Election results: What we know

Claudia Balducci, Teresa Mosqueda, Jorge Barón, and Girmay Zahilay celebrate their wins for King County Council on election night at the Westin Hotel in downtown Seattle.

Claudia Balducci, Teresa Mosqueda, Jorge Barón, and Girmay Zahilay celebrate their wins for King County Council on election night at the Westin Hotel in downtown Seattle.
Hannah Sabio-Howell

Last week’s election results are shaping the future landscape of the city. After some long days of counting, we are nearing the final results. (This article was sent to print while some of the races were still too close to call.) But here is where we stand:

King County Council will welcome Jorge Barón as the next District 4 Councilmember. Barón is the former executive director of Northwest Immigrant Rights Project who defeated Assistant Attorney General Sarah Reyneveld to replace longtime councilmember Jeanne Kohl-Welles. Reyneveld was humbled by the support for her campaign as she worked to address the challenges of the region. And as a member of the King County Women’s Advisory Board, she says she looks forward to “collaborating with Councilmember-elect Barón to continue the work of creating a more equitable future for women and our most vulnerable communities in Seattle and King County.”

Barón says he is humbled that the voters have given him this honor and that he is looking forward to tackling the issues that county council oversees, with special attention to some of the issues that affect Queen Anne and Magnolia: making Metro more safe and reliable, expanding shelter capacity to reduce and ultimately eliminate unsheltered homelessness, Improvements to the West Point Treatment Plant, listening to community voices, and supporting the implementation of the new King County Doors Open program to promote access to the arts and culture organizations.

He is also very cognizant of the fact that his election marks an important milestone as he will be the first Latino to serve on the King County Council.

“As we celebrate these milestones, I hope they will inspire us to continue the important work of ensuring that our governing structures better reflect the communities they serve,” Barón said. He also wants to recognize and build upon the decades of service of Councilmember Jeanne Kohl-Welles who is retiring at the end of the year.

Girmay Zahilay and Claudia Balducci ran unopposed and were reelected in Districts 2 and 6, respectively.

Seattle City Council races have been incredibly close this year. Districts 1, 3, and 5 will be welcoming Rob Saka, Joy Hollingsworth and Cathy Moore. And Dan Strauss will retain his seat in District 6. As of Sunday evening, Districts 2, 4, and 7 were too close to officially call. There are only a few hundred votes separating the candidates in each of these races. Tammy Morales has a slight lead over Tanya Woo in District 2. Maritza Rivera has 400 more votes than Ron Davis in District 4. And incumbent Andrew Lewis is trailing Navy veteran Bob Kettle by about 500 votes in Queen Anne and Magnolia’s District 7. This race has been called and then uncalled but still remains tight. Kettle says he is eager to work with City Council and the Mayor to lead the city and address changes. But it looks like he will have to wait a little longer for the full count.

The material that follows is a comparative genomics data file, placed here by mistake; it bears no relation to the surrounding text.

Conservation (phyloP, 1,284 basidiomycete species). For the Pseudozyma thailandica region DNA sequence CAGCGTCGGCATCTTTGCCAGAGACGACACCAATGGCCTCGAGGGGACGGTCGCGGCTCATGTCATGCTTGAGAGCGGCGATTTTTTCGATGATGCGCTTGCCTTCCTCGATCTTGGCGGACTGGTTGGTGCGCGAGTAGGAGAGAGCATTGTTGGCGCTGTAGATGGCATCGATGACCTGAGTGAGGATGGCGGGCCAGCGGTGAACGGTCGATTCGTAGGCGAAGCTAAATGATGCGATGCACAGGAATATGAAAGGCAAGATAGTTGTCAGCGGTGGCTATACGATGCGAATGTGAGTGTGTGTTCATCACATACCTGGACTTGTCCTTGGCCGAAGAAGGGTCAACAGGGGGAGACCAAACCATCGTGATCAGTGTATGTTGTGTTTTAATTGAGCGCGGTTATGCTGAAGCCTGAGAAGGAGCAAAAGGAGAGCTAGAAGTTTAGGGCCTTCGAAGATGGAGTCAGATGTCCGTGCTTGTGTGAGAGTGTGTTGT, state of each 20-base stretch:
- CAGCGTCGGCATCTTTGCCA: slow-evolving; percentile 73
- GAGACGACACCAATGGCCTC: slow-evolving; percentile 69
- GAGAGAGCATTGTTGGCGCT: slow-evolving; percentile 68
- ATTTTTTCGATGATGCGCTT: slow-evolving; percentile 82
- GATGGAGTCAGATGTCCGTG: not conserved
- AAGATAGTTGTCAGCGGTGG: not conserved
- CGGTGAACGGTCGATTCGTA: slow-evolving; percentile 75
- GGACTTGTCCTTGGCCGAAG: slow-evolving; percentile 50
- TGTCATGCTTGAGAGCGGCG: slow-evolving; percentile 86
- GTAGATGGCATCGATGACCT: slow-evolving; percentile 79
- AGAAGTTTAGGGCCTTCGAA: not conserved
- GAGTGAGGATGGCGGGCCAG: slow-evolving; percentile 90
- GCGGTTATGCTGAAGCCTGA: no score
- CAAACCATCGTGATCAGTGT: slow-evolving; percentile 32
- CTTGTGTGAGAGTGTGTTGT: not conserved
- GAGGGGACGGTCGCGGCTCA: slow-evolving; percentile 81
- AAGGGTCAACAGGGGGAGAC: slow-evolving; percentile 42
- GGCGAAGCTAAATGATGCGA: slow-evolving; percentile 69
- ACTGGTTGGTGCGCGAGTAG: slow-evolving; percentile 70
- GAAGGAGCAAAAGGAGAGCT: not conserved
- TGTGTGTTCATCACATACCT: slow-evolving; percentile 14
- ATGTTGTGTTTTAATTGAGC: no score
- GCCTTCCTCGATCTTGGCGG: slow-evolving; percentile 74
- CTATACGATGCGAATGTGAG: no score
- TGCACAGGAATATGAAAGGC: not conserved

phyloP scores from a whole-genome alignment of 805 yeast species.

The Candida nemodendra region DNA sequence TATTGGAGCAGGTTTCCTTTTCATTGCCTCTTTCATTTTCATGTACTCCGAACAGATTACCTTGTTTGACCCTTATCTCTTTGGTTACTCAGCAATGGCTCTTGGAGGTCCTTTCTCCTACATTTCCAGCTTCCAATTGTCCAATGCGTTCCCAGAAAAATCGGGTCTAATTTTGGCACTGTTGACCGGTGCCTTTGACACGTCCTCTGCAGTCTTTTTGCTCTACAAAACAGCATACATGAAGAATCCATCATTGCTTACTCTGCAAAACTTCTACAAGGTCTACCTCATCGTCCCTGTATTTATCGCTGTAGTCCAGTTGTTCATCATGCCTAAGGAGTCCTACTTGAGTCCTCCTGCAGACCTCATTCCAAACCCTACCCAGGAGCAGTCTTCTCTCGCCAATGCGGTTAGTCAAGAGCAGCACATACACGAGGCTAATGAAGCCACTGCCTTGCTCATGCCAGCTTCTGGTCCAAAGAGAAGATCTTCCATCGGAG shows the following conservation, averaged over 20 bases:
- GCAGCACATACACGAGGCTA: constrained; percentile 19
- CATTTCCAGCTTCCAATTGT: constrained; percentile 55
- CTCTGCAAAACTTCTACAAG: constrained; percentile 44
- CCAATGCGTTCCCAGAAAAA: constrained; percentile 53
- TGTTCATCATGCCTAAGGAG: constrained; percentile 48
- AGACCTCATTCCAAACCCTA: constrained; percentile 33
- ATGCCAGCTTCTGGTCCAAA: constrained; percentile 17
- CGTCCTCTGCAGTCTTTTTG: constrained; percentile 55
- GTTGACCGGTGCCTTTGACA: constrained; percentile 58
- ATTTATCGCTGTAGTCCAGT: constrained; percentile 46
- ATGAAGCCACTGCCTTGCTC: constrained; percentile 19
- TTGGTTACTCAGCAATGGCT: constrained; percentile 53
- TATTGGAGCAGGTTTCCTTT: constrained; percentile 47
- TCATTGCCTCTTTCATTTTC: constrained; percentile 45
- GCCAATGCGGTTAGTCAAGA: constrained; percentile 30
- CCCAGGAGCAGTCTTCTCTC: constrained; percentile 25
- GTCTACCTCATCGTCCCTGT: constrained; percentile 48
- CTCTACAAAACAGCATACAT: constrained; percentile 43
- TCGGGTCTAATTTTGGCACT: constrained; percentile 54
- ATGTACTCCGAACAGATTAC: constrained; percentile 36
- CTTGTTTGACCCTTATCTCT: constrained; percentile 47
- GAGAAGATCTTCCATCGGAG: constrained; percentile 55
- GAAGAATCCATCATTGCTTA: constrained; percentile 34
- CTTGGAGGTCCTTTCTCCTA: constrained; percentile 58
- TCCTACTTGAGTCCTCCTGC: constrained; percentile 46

“With hard work, Seattle has so much to be optimistic about,” added Kettle. 

Seattle School Board had four seats on the ballot this year. Liza Rankin and Lisa Rivera are the incumbents who won reelection in School Board Districts 1 (North end of Seattle) and 2 (Magnolia, Ballard, Green Lake). The School Board will also welcome first time candidates Gina Topp and Evan Briggs in Districts 6 (West Seattle) and 3 (U District, Ravenna, out to Sand Point).

Briggs is an independent documentary filmmaker who plans on setting a better tone for adult behavior in the district because she recognizes the importance of the relationships that undergird the system.

“I care very deeply about education because we know how important education is to the trajectory of our children’s lives,” she said. And she believes a commitment to education will help get to the root of the issues that are facing our society. It’s also important to note that Briggs was reluctant to run until a number of people in her community encouraged her to step up. Outgoing School Board Director Chandra Hampson said that she considers recruitment of new board members a part of her job. Hampson feels strongly that Briggs shares the commitment to work toward best practices in governance and has a “uniquely strong ability to tell that story better than we have thus far.”

Rankin and Rivera will be two of the more seasoned members of the board.

“This year is going to be pretty big,” Rankin said, referring to the upcoming plans to address the expiring strategic plan and significant budget deficit.

She feels that the election results demonstrate the public support for the current direction of Seattle Public Schools and the board in general.

“I am here to do the work for kids” and “ensure the org is doing what it says it’s doing for the children,” Rankin said.

Ben Gitenstein, who ran against Evan Briggs in District 3, says he was really struck by how many people came out to support his campaign.

“I sincerely hope the current board understands the seriousness of this moment,” he said.

Gitenstein views the 100,000 votes that he received as votes of no confidence for the current direction of the School Board and Seattle Public Schools. He feels that SPS is facing a crisis of consciousness and he plans on helping in any way that he can. Adding, “I am putting my energy to help organize for the long term to create lasting political change.”